A Non-Technical Look at Intelligent Design – Part I
What is Intelligent Design? According to the website intelligentdesign.org, “The theory of intelligent design holds that certain features of the universe and of living things are best explained by an intelligent cause, not an undirected process such as natural selection. Through the study and analysis of a system’s components, a design theorist is able to determine whether various natural structures are the product of chance, natural law, intelligent design, or some combination thereof. Such research is conducted by observing the types of information produced when intelligent agents act. Scientists then seek to find objects which have those same types of informational properties which we commonly know come from intelligence. Intelligent design has applied these scientific methods to detect design in irreducibly complex biological structures, the complex and specified information content in DNA, the life-sustaining physical architecture of the universe, and the geologically rapid origin of biological diversity in the fossil record during the Cambrian explosion approximately 530 million years ago.”
I don’t know about you, but my eyes glazed reading that. I’m not a scientist, and it’s been a very long time since my high school and college science classes. Still, as I read up on the Intelligent Design (ID) movement and listened to Dr. Stephen Meyer, cofounder of the ID movement, present his evidence to us, I was left with some unanswered questions about what the ID movement is, and what it is not. Over the next few weeks I will share with you just a sampling of what I have learned as I explored this topic.
To be clear, it is not my intent to either defend or debunk ID. If you are of a mind to explore either option, dozens of books have been written on both sides. Instead, I want to lay out what ID says about itself, and some of the evidence/observations/questions that have led proponents to develop this explanation for features we see in the universe around us.
While there are a number of different avenues we could explore, in this series we will concentrate on the four areas mentioned in the definition above:
- Irreducibly complex biological structures;
- The information content in DNA;
- The fine tuning of the universe; and
- The fossil record.
“Best Explained by an Intelligent Cause”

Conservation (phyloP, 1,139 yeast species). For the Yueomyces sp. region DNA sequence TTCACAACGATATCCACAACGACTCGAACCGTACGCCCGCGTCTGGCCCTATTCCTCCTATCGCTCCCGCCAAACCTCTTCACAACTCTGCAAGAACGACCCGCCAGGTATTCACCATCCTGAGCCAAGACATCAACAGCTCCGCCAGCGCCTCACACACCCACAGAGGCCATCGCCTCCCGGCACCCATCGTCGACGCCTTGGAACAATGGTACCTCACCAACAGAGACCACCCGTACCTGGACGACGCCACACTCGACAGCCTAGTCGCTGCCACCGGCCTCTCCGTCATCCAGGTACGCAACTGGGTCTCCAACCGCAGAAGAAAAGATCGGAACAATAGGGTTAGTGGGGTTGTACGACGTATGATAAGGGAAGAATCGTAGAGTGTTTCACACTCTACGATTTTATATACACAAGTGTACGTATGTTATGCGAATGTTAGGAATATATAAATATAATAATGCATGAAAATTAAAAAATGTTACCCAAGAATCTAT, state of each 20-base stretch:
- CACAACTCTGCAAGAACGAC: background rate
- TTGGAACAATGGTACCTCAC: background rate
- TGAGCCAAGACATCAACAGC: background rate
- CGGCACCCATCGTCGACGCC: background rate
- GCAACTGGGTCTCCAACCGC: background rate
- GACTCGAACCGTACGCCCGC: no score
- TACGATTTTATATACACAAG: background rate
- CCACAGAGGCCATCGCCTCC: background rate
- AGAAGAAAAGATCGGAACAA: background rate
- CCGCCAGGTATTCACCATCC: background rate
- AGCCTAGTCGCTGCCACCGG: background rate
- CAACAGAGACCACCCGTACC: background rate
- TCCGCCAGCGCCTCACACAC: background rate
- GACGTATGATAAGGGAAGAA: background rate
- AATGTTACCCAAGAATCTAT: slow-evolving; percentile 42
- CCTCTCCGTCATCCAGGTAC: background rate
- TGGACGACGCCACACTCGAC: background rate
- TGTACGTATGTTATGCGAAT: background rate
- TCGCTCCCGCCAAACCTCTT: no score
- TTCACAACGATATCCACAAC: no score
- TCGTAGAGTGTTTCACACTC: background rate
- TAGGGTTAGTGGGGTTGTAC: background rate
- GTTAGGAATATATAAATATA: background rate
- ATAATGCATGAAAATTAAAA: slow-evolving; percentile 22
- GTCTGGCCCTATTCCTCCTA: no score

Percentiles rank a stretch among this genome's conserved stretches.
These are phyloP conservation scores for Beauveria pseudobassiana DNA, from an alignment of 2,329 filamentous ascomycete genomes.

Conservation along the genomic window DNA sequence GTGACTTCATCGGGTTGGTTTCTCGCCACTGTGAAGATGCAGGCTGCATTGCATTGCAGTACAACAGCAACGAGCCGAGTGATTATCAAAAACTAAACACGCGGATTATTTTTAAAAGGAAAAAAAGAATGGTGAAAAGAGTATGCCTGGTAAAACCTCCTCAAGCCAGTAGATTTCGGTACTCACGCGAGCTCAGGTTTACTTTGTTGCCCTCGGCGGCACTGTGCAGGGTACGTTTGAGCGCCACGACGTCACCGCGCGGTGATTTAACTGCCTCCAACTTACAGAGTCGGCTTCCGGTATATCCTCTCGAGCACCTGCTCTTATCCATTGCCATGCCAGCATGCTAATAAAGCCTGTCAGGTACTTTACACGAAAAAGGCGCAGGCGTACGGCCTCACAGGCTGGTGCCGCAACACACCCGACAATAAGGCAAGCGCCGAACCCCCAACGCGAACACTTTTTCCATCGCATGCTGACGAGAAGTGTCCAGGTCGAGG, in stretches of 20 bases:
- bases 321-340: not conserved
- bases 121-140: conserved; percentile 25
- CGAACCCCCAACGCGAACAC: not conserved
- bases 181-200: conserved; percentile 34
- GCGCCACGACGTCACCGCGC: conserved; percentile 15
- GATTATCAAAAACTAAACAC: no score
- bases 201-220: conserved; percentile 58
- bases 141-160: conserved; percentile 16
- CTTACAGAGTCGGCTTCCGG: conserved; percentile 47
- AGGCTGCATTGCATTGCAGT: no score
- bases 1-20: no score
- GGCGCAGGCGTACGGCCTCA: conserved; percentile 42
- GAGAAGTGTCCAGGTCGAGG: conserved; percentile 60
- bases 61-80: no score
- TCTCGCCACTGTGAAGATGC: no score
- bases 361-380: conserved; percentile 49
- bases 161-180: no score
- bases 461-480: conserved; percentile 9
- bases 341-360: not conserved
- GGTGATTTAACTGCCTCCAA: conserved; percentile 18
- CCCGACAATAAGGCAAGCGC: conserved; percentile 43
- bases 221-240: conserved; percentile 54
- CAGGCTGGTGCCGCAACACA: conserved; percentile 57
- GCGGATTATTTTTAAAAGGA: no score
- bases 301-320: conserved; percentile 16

According to the Oxford Languages dictionary on Google, intelligence is defined as: “the ability to acquire and apply knowledge and skills.” Design is defined as: “1. a plan or drawing produced to show the look and function or workings of a building, garment, or other object before it is built or made. 2. an arrangement of lines or shapes created to form a pattern or decoration.”
With those definitions in mind, let’s look at some of the examples ID advocates give to illustrate what they mean by “evidence of intelligent design.” Stephen Meyer describes how he traveled to Victoria Harbour in Canada. As they arrived, he noticed an arrangement of flowers on a nearby hillside. This was not just a random arrangement, though. He saw that the flowers spelled out a message: “Welcome to Victoria.” Did the flowers just randomly arrange themselves to form that message, or did an intelligent agent, a gardener, carefully select and arrange the flowers into that message? That, he says, is an example of intelligent design—flowers deliberately positioned to give specific information, a message.
Another favorite example is someone walking on the beach. As they walk, they notice rippled patterns in the sand. Those are clearly a result of the waves acting on the sand. But then, as he walks further, he comes across a heart that has been drawn in the sand. Inside the heart are the words “John loves Mary.” Could waves have formed such a specific pattern? No, there must have been some agent (either John or Mary, or one of their friends), who picked up possibly a piece of driftwood and drew that message in the sand. A message that gives specific information.
One final example is from the professor who produced a bag of Scrabble letters and had his students draw letters from the bag. The students then wrote them on the whiteboard in the order in which they were drawn. What are the odds they would produce any meaningful words or messages from such randomly selected letters? Perhaps the occasional “or” “by” “of” “the,” but the sequence as a whole would be pure gibberish. In order to produce information, those letters would need to be rearranged into an order, a pattern, that could be identified as meaningful. Only then could it be considered intelligently designed.
Oddly enough, Dr. Meyer explained on our program that the method he uses to test ID is one actually described by Charles Lyell, a mentor to Darwin. It is called “inference to the best explanation,” or it’s also referred to as “multiple competing hypotheses.” The point is that the scientist will suggest several different explanations for something that happened in the remote past. The task then is to determine which of those competing hypotheses best explains the evidence.
The example Dr. Meyer gave on the program was a layer of ash which can be observed in eastern Washington state. There could be several explanations for the layer: an earthquake, a flood, a volcanic eruption. What cause, known today, best explains the layer of ash? Why, a volcanic eruption! This idea is actually captured in the title to Lyell’s book, “Principles of Geology: Being an Attempt to Explain the Former Changes of the Earth’s Surface by Reference to Causes Now in Operation.”
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